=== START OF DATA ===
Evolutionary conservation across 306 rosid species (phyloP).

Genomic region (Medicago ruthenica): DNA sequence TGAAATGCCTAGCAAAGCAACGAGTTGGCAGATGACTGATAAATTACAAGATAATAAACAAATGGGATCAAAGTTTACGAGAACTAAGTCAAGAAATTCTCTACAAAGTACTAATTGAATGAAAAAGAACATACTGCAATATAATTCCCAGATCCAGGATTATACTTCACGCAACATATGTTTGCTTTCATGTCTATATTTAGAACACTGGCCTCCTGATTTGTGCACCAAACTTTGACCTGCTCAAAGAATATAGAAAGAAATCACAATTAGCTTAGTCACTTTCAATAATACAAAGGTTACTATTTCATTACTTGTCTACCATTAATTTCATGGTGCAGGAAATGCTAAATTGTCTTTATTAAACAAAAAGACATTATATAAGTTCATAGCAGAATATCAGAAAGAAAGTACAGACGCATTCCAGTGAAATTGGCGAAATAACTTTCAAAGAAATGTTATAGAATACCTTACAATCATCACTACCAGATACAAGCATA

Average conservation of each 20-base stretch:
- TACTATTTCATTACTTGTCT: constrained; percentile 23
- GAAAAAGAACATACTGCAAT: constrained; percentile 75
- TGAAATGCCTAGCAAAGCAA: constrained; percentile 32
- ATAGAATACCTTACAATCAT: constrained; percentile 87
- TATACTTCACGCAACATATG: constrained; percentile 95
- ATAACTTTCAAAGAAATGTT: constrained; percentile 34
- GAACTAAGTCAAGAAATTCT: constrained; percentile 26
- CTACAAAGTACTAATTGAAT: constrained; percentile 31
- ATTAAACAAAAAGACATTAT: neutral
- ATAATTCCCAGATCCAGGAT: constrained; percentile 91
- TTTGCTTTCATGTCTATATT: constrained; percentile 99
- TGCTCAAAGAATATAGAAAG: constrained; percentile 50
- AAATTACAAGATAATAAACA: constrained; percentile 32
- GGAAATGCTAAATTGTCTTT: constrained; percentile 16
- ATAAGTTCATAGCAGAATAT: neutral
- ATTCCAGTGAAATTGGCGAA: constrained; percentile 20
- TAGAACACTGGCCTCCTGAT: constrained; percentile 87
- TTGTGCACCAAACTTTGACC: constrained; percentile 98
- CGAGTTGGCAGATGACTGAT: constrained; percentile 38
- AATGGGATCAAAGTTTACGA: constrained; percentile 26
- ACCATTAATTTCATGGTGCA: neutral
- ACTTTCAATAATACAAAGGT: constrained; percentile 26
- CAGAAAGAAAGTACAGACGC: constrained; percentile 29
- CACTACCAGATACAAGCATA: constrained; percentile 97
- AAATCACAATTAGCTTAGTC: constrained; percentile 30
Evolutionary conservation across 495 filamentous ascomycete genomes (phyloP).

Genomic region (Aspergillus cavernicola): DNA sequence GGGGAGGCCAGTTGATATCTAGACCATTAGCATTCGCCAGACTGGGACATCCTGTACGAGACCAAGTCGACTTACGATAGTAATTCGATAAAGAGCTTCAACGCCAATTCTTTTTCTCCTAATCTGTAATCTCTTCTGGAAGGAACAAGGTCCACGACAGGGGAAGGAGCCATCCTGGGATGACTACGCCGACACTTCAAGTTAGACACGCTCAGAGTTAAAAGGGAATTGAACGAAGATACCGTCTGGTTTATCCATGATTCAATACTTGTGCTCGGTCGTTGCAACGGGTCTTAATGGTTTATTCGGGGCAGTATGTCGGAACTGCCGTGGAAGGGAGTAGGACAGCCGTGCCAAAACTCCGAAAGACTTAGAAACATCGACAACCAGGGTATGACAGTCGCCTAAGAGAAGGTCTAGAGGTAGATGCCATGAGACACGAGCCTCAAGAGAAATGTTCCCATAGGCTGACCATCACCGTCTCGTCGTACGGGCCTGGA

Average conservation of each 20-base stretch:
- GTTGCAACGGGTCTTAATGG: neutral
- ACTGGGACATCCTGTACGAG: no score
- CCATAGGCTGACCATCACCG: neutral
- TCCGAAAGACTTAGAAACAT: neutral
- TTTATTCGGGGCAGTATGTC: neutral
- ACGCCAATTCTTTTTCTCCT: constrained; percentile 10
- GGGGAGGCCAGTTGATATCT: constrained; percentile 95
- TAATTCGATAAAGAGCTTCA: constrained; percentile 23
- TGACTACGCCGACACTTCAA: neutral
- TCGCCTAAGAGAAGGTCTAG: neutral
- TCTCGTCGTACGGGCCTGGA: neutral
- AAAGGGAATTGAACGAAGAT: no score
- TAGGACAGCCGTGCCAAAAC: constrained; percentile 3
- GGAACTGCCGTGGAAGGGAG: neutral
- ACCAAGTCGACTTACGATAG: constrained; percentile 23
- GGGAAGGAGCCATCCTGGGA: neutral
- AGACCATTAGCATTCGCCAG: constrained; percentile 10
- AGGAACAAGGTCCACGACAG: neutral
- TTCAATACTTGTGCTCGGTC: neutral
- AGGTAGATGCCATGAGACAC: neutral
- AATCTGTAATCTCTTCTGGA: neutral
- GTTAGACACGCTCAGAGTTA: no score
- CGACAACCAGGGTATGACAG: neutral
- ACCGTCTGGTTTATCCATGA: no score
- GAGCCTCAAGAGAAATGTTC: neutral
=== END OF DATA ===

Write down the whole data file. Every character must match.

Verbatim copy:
Evolutionary conservation across 306 rosid species (phyloP).

Genomic region (Medicago ruthenica): DNA sequence TGAAATGCCTAGCAAAGCAACGAGTTGGCAGATGACTGATAAATTACAAGATAATAAACAAATGGGATCAAAGTTTACGAGAACTAAGTCAAGAAATTCTCTACAAAGTACTAATTGAATGAAAAAGAACATACTGCAATATAATTCCCAGATCCAGGATTATACTTCACGCAACATATGTTTGCTTTCATGTCTATATTTAGAACACTGGCCTCCTGATTTGTGCACCAAACTTTGACCTGCTCAAAGAATATAGAAAGAAATCACAATTAGCTTAGTCACTTTCAATAATACAAAGGTTACTATTTCATTACTTGTCTACCATTAATTTCATGGTGCAGGAAATGCTAAATTGTCTTTATTAAACAAAAAGACATTATATAAGTTCATAGCAGAATATCAGAAAGAAAGTACAGACGCATTCCAGTGAAATTGGCGAAATAACTTTCAAAGAAATGTTATAGAATACCTTACAATCATCACTACCAGATACAAGCATA

Average conservation of each 20-base stretch:
- TACTATTTCATTACTTGTCT: constrained; percentile 23
- GAAAAAGAACATACTGCAAT: constrained; percentile 75
- TGAAATGCCTAGCAAAGCAA: constrained; percentile 32
- ATAGAATACCTTACAATCAT: constrained; percentile 87
- TATACTTCACGCAACATATG: constrained; percentile 95
- ATAACTTTCAAAGAAATGTT: constrained; percentile 34
- GAACTAAGTCAAGAAATTCT: constrained; percentile 26
- CTACAAAGTACTAATTGAAT: constrained; percentile 31
- ATTAAACAAAAAGACATTAT: neutral
- ATAATTCCCAGATCCAGGAT: constrained; percentile 91
- TTTGCTTTCATGTCTATATT: constrained; percentile 99
- TGCTCAAAGAATATAGAAAG: constrained; percentile 50
- AAATTACAAGATAATAAACA: constrained; percentile 32
- GGAAATGCTAAATTGTCTTT: constrained; percentile 16
- ATAAGTTCATAGCAGAATAT: neutral
- ATTCCAGTGAAATTGGCGAA: constrained; percentile 20
- TAGAACACTGGCCTCCTGAT: constrained; percentile 87
- TTGTGCACCAAACTTTGACC: constrained; percentile 98
- CGAGTTGGCAGATGACTGAT: constrained; percentile 38
- AATGGGATCAAAGTTTACGA: constrained; percentile 26
- ACCATTAATTTCATGGTGCA: neutral
- ACTTTCAATAATACAAAGGT: constrained; percentile 26
- CAGAAAGAAAGTACAGACGC: constrained; percentile 29
- CACTACCAGATACAAGCATA: constrained; percentile 97
- AAATCACAATTAGCTTAGTC: constrained; percentile 30
Evolutionary conservation across 495 filamentous ascomycete genomes (phyloP).

Genomic region (Aspergillus cavernicola): DNA sequence GGGGAGGCCAGTTGATATCTAGACCATTAGCATTCGCCAGACTGGGACATCCTGTACGAGACCAAGTCGACTTACGATAGTAATTCGATAAAGAGCTTCAACGCCAATTCTTTTTCTCCTAATCTGTAATCTCTTCTGGAAGGAACAAGGTCCACGACAGGGGAAGGAGCCATCCTGGGATGACTACGCCGACACTTCAAGTTAGACACGCTCAGAGTTAAAAGGGAATTGAACGAAGATACCGTCTGGTTTATCCATGATTCAATACTTGTGCTCGGTCGTTGCAACGGGTCTTAATGGTTTATTCGGGGCAGTATGTCGGAACTGCCGTGGAAGGGAGTAGGACAGCCGTGCCAAAACTCCGAAAGACTTAGAAACATCGACAACCAGGGTATGACAGTCGCCTAAGAGAAGGTCTAGAGGTAGATGCCATGAGACACGAGCCTCAAGAGAAATGTTCCCATAGGCTGACCATCACCGTCTCGTCGTACGGGCCTGGA

Average conservation of each 20-base stretch:
- GTTGCAACGGGTCTTAATGG: neutral
- ACTGGGACATCCTGTACGAG: no score
- CCATAGGCTGACCATCACCG: neutral
- TCCGAAAGACTTAGAAACAT: neutral
- TTTATTCGGGGCAGTATGTC: neutral
- ACGCCAATTCTTTTTCTCCT: constrained; percentile 10
- GGGGAGGCCAGTTGATATCT: constrained; percentile 95
- TAATTCGATAAAGAGCTTCA: constrained; percentile 23
- TGACTACGCCGACACTTCAA: neutral
- TCGCCTAAGAGAAGGTCTAG: neutral
- TCTCGTCGTACGGGCCTGGA: neutral
- AAAGGGAATTGAACGAAGAT: no score
- TAGGACAGCCGTGCCAAAAC: constrained; percentile 3
- GGAACTGCCGTGGAAGGGAG: neutral
- ACCAAGTCGACTTACGATAG: constrained; percentile 23
- GGGAAGGAGCCATCCTGGGA: neutral
- AGACCATTAGCATTCGCCAG: constrained; percentile 10
- AGGAACAAGGTCCACGACAG: neutral
- TTCAATACTTGTGCTCGGTC: neutral
- AGGTAGATGCCATGAGACAC: neutral
- AATCTGTAATCTCTTCTGGA: neutral
- GTTAGACACGCTCAGAGTTA: no score
- CGACAACCAGGGTATGACAG: neutral
- ACCGTCTGGTTTATCCATGA: no score
- GAGCCTCAAGAGAAATGTTC: neutral